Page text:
Lawrence Diller M.D.

The Last Normal Child

The Supreme Court Judgment Against Wyeth Is HUGE!

The People 1, Big Business 0, in the Supreme Court

Posted Mar 05, 2009

The Supreme Court yesterday gave one to the people at the expense of corporate power.  In a 6-3 decision, the Court upheld a Vermont Supreme Court verdict awarding a large judgment to a woman who lost an arm against the Wyeth pharmaceutical company.  Wyeth had appealed the decision on the basis that once the Food and Drug Administration approved a drug, a company was shielded from individual suits.  For those who are concerned about corporate power and health care (I for one feel that for profit drugs companies are single biggest influence in the way our society -- read doctors, parents, teacher and even kids -- thinks about normal and abnormal behavior in children and how to treat them -- read drugs) the possibility, that the right to sue a drug company over an FDA approved medication be eliminated, was frightening.

And there were reasons to be frightened.  Earlier in this term the Court had ruled against a plaintiff who sued over a medical device saying that the right to sue was explicitly denied in the law governing the approval of medical devices.  It was over this "technicality" that the justices decided in favor of the plaintiff in this drug case.  In this current case there is no explicit waiver of the right to sue in the approval of a drug by the FDA and the justices felt to expand this prohibition abrogated too many rights of the patient.  Even Clarence Thomas who rarely votes against his "twin," Antonin Scalia, decided to side with the majority making the decision much more impressive at 6-3 instead of 5-4.

As an M.D. I was never a big fan of trial lawyers but in my dealings with the drug industry over the last two decades I've seen the extent of their power in my field of behavioral-developmental pediatrics in an unchecked, pro-business, post Reagan/Bushes environment.  There's lots of reasons why a brain based view of behavior has gained ascendancy in the American consciousness, but from the sponsoring of medical research and medical education, to direct to consumer advertising and to free samples of drugs, the drug companies in my mind have been the single bigger factor promoting biological psychiatry.  Drugs do work (at least short term) and can be a very useful intervention.  I prescribe medication every day, but I remain opposed on both medical and ethical grounds to a medication first or medication very quickly approach to children's emotional, behavioral and performance problems.  I feel like I've been working on an increasingly steep Sisyphisian slope for the last fifteen years.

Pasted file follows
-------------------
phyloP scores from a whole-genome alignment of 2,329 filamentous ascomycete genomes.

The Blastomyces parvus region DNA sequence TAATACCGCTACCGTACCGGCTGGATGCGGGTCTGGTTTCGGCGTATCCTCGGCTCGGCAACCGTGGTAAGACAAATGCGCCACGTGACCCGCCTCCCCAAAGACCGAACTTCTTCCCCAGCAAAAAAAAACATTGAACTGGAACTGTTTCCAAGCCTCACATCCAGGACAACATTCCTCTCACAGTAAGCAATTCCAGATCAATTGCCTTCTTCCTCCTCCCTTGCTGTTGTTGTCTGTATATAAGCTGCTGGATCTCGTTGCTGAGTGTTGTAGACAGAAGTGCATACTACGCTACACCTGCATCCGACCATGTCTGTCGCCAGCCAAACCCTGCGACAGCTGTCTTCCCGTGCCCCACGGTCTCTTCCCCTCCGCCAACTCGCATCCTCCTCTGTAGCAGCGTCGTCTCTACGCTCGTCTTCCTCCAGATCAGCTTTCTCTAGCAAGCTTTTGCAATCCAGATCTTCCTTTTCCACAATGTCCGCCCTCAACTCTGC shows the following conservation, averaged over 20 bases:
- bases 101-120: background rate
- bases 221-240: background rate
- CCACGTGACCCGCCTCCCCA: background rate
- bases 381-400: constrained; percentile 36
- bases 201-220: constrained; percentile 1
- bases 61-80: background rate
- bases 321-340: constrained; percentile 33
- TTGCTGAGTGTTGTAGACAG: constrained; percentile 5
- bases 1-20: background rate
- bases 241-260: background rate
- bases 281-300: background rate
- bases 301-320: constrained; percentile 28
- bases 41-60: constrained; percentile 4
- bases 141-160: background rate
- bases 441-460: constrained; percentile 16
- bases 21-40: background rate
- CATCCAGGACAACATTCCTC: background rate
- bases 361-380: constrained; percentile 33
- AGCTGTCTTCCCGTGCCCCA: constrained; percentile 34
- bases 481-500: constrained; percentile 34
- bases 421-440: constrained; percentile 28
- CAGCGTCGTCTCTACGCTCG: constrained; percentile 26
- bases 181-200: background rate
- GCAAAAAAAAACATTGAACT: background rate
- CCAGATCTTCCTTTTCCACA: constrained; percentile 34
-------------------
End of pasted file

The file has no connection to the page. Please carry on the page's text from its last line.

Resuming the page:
So in America where the only way anything happens is if someone can make some money, the trial lawyers have been, in my opinion, the only check against increasing corporate power in our society.  Supervising government agencies have been castrated during Republican administrations.  Most politicians have huge contributions coming from industry lobbyists (Charles Grassley, the senator from Iowa stirring up "s" for academic researchers taking money from drug companies is a startling exception).

Using suits as a check against corporations is not a particularly efficient method (the lawyers take typical from thirty to fifty per cent of settlements) but taking on a Fortune 500 company with all its resources is a very daunting proposition.  Many of the lawyers who have taken on the drug companies have had to borrow and scrape.  I know one guy in the SSRI and pediatric depression suits who was about to be thrown out of his home because he had second mortgaged it to keep a suit going.  I remember when the FDA added the black box warning to the SSRI label, he and his staff danced on the tables of a restaurant, feeling elated and saved.

So here I am a doc who's come to defend trial lawyers and the right to sue.  I know they can also sue me for malpractice and have no doubt added to the cost of practicing defensive medicine.  But doctors also have a great deal of power in the society and without the check of suit, their fraternity often bands together to protect one of their own.  Anyway, the Supreme Court's decision yesterday protected a very important right for the American people in keeping a balance between the profits of industry and the ethical health of our country.

About the Author

Lawrence Diller, M.D., practices behavioral developmental pediatrics and is on the faculty at UCSF Medical School. His books included Running on Ritalin and The Last Normal Child.

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